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HP-UX 11i Version 3: February 2007

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mount() — mount a file system


#include <sys/mount.h> int mount(const char *fs, const char *path, int mflag); int mount(const char *fs, const char *path, int mflag, const char *fstype, const char *dataptr, int datalen);


The mount() system call requests that a file system identified by fs be mounted on the file identified by path.

mflag contains a bit-mask of flags (described below). Note that the MS_DATA flag must be set for the six-argument version of the call.

fstype is the file system type name. It is the same name that sysfs() uses.

The last two arguments together describe a block of file-system-specific data at address dataptr of length datalen. This is interpreted by file-system-specific code within the operating system and its format depends upon the file system type. A particular file system type may not require this data, in which case dataptr and datalen should both be zero. The mounting of some file system types may be restricted to a user with appropriate privileges.

mount() can be invoked only by a user who has appropriate privileges.

Upon successful completion, references to the file path will refer to the root directory of the mounted file system.

mflag contains a bit-mask of flag values, which includes the following defined in <sys/mount.h>:


This is ordinarily required. It indicates the presence of the fstype, dataptr, and datalen arguments.

(For backward compatibility, if this flag is not set, the fstype is assumed to be that of the root file system, and dataptr and datalen are assumed to be zero.)


This is used to control write permission on the mounted file system. If not set, writing is permitted according to individual file accessibility.


This flag disables set-user-ID and set-group-ID behavior on this file system.



This causes user quotas to be enabled if the file system supports user quotas.


This causes group quotas to be enabled if the file system supports group quotas.

If fstype is specified as:


Mount a local HFS file system. dataptr points to a structure of the following format, if the options described below need to be specified for the mount:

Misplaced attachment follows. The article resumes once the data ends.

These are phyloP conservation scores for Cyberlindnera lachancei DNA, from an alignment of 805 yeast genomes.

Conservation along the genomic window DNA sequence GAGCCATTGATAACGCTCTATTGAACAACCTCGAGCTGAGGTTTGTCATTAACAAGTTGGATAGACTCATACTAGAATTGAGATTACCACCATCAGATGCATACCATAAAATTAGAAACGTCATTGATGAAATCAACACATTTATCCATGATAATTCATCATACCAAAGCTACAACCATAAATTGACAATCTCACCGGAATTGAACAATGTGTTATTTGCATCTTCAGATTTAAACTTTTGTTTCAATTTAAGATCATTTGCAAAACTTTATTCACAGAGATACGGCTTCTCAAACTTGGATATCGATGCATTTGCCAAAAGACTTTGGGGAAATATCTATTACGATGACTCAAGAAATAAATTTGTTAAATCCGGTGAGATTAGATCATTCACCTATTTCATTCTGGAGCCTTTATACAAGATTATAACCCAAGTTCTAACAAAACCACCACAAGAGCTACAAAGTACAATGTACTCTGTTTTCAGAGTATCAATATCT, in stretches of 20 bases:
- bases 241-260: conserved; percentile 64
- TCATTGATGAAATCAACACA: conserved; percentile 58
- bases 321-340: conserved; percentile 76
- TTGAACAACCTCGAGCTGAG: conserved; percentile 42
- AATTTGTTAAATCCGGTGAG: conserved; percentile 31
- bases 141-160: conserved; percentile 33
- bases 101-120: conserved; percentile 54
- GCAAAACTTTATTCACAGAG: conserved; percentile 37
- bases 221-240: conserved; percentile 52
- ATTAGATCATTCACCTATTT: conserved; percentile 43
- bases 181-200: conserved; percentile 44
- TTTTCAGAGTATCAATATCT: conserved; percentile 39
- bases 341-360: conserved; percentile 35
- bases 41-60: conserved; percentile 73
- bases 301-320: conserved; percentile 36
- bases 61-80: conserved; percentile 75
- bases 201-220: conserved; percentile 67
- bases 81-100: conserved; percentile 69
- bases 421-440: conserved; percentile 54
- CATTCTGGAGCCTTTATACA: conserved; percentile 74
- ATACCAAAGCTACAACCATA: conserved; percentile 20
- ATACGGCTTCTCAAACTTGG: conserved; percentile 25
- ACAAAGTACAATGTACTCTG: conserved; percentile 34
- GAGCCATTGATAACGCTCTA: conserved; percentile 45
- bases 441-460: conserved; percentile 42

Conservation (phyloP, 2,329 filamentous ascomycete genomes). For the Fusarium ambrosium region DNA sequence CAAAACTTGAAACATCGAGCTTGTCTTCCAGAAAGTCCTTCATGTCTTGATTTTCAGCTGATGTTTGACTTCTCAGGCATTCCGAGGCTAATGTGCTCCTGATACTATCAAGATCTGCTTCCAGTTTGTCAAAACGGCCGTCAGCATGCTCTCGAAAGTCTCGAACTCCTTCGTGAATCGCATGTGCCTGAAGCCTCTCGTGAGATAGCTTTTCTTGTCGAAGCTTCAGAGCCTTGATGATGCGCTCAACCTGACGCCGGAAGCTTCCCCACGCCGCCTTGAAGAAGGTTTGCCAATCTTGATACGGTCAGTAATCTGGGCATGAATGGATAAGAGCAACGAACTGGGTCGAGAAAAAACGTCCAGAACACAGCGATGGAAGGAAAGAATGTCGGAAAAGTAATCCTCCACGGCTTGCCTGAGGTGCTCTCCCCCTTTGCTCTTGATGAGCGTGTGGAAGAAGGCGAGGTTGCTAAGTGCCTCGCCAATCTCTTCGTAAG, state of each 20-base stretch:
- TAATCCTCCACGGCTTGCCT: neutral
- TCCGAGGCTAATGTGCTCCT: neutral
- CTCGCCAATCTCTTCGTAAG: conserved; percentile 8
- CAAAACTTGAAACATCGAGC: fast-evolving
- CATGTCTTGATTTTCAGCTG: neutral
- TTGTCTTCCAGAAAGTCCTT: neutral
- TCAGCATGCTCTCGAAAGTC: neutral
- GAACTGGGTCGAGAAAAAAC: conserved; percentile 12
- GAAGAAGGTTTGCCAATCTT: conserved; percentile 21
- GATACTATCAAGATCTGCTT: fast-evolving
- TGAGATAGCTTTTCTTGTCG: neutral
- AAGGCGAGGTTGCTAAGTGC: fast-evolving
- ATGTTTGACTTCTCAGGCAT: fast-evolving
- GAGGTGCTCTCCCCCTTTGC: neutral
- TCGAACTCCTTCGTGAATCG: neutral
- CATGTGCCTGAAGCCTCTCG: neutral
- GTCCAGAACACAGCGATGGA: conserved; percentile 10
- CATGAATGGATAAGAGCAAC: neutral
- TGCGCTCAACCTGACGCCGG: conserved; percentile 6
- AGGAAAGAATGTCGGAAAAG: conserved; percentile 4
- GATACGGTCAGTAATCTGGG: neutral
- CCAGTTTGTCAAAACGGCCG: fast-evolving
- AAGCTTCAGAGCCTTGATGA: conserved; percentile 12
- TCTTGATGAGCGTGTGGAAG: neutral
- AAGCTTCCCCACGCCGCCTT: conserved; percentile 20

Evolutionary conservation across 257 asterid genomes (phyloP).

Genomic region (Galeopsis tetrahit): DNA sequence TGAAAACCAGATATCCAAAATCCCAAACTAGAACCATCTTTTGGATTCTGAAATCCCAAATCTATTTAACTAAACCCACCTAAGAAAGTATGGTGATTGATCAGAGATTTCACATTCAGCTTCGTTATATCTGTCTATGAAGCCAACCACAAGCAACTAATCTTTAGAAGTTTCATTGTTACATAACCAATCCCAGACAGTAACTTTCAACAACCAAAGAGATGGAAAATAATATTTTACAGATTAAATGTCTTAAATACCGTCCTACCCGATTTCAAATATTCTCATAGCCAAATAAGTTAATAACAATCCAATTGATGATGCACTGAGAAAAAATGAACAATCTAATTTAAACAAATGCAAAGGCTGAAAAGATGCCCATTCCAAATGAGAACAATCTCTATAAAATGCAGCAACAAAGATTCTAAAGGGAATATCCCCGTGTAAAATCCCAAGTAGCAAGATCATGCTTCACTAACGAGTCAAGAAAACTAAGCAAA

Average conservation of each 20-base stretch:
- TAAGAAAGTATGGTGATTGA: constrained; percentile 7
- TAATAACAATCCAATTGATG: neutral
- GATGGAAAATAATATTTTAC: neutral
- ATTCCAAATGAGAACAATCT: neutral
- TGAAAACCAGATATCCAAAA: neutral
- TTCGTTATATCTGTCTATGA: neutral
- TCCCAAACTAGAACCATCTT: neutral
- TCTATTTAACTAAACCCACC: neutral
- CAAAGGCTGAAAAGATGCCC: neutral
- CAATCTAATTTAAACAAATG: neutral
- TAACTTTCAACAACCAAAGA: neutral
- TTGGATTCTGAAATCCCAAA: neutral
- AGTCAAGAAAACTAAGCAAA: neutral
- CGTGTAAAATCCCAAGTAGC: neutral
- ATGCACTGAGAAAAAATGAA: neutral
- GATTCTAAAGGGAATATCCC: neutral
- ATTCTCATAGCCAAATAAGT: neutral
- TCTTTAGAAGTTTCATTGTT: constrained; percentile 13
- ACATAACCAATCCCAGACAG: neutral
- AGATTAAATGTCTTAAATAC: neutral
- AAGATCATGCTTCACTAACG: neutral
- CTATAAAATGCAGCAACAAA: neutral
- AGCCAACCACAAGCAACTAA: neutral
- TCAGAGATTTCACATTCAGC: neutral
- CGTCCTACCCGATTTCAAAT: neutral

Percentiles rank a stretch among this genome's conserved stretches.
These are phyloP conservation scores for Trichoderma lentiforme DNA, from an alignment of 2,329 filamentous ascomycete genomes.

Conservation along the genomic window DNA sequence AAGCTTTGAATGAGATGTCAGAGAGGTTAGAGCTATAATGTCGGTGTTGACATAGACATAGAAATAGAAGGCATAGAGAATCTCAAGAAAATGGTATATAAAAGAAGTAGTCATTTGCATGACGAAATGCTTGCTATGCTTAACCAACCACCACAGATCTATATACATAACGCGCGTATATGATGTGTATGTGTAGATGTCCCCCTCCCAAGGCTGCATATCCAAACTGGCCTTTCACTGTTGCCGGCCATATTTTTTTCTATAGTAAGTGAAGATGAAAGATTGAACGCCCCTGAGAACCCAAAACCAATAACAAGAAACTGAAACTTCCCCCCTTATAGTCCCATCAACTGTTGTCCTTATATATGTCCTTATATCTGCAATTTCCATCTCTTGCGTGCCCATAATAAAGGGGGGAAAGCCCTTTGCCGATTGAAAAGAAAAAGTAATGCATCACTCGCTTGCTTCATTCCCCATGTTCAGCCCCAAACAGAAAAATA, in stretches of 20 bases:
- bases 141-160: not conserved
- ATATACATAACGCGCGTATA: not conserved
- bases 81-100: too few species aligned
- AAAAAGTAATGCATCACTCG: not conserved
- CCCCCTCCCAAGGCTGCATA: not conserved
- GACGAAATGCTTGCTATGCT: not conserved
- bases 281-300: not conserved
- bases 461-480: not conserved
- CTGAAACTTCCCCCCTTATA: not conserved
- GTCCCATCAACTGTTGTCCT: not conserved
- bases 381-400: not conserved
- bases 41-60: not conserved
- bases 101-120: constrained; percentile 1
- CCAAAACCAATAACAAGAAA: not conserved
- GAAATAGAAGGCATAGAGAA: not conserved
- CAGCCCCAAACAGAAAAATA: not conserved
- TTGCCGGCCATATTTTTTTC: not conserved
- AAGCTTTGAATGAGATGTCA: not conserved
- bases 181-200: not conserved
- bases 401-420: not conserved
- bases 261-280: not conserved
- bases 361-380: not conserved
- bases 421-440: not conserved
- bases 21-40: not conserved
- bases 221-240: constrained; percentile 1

struct ufs_args { char *fspec; int flags; };

fspec points to the name of the block special file that is to be mounted. This is identical in use and function to the first argument, fs, of the system call.

flags points to a bit map that sets options. The following values of the bits are defined in <sys/mount.h>:


Writes to disks are to be delayed until the buffer needs to be reused. This is the default.


Writes to disks are to be done asynchronously, where possible, without waiting for completion.

MS_BEHIND and MS_DELAY are mutually exclusive.


Rigorous posting of file system metadata is to be used. This is the default.


Relaxed posting of file system metadata is to be used. This may lead to better performance for certain applications, but there is increased potential for data loss in case of a crash.

MS_FSASYNC and MS_NO_FSASYNC are mutually exclusive.


mount() returns the following values:


Successful completion.


Failure. errno is set to indicate the error.


If mount() fails, errno is set to one of the following values.


A component of the path prefix denies search permission.


path is currently mounted on, is someone's current working directory, or is otherwise busy.


The file system associated with fs is currently mounted.


The system cannot allocate the necessary resources for this mount.


fs, path or dataptr points outside the allocated address space of the process. The reliable detection of this error is implementation dependent.


An argument to the system call is invalid, or a sanity check failed.


Too many symbolic links were encountered in translating a path name argument.


The length of a path name exceeds PATH_MAX, or a path name component is longer than NAME_MAX while _POSIX_NO_TRUNC is in effect.


fstype is a file system that is not been configured into the kernel.


A named file does not exist.


fs or path is null.


fs is not a block special device and the file system type requires it to be.


A component of a path prefix is not a directory.


path is not a directory.


The device associated with fs does not exist and the file system type requires it to be.


The process does not have the appropriate privilege and the file system type requires it.


The requested file system is write protected and mflag requests write permission.

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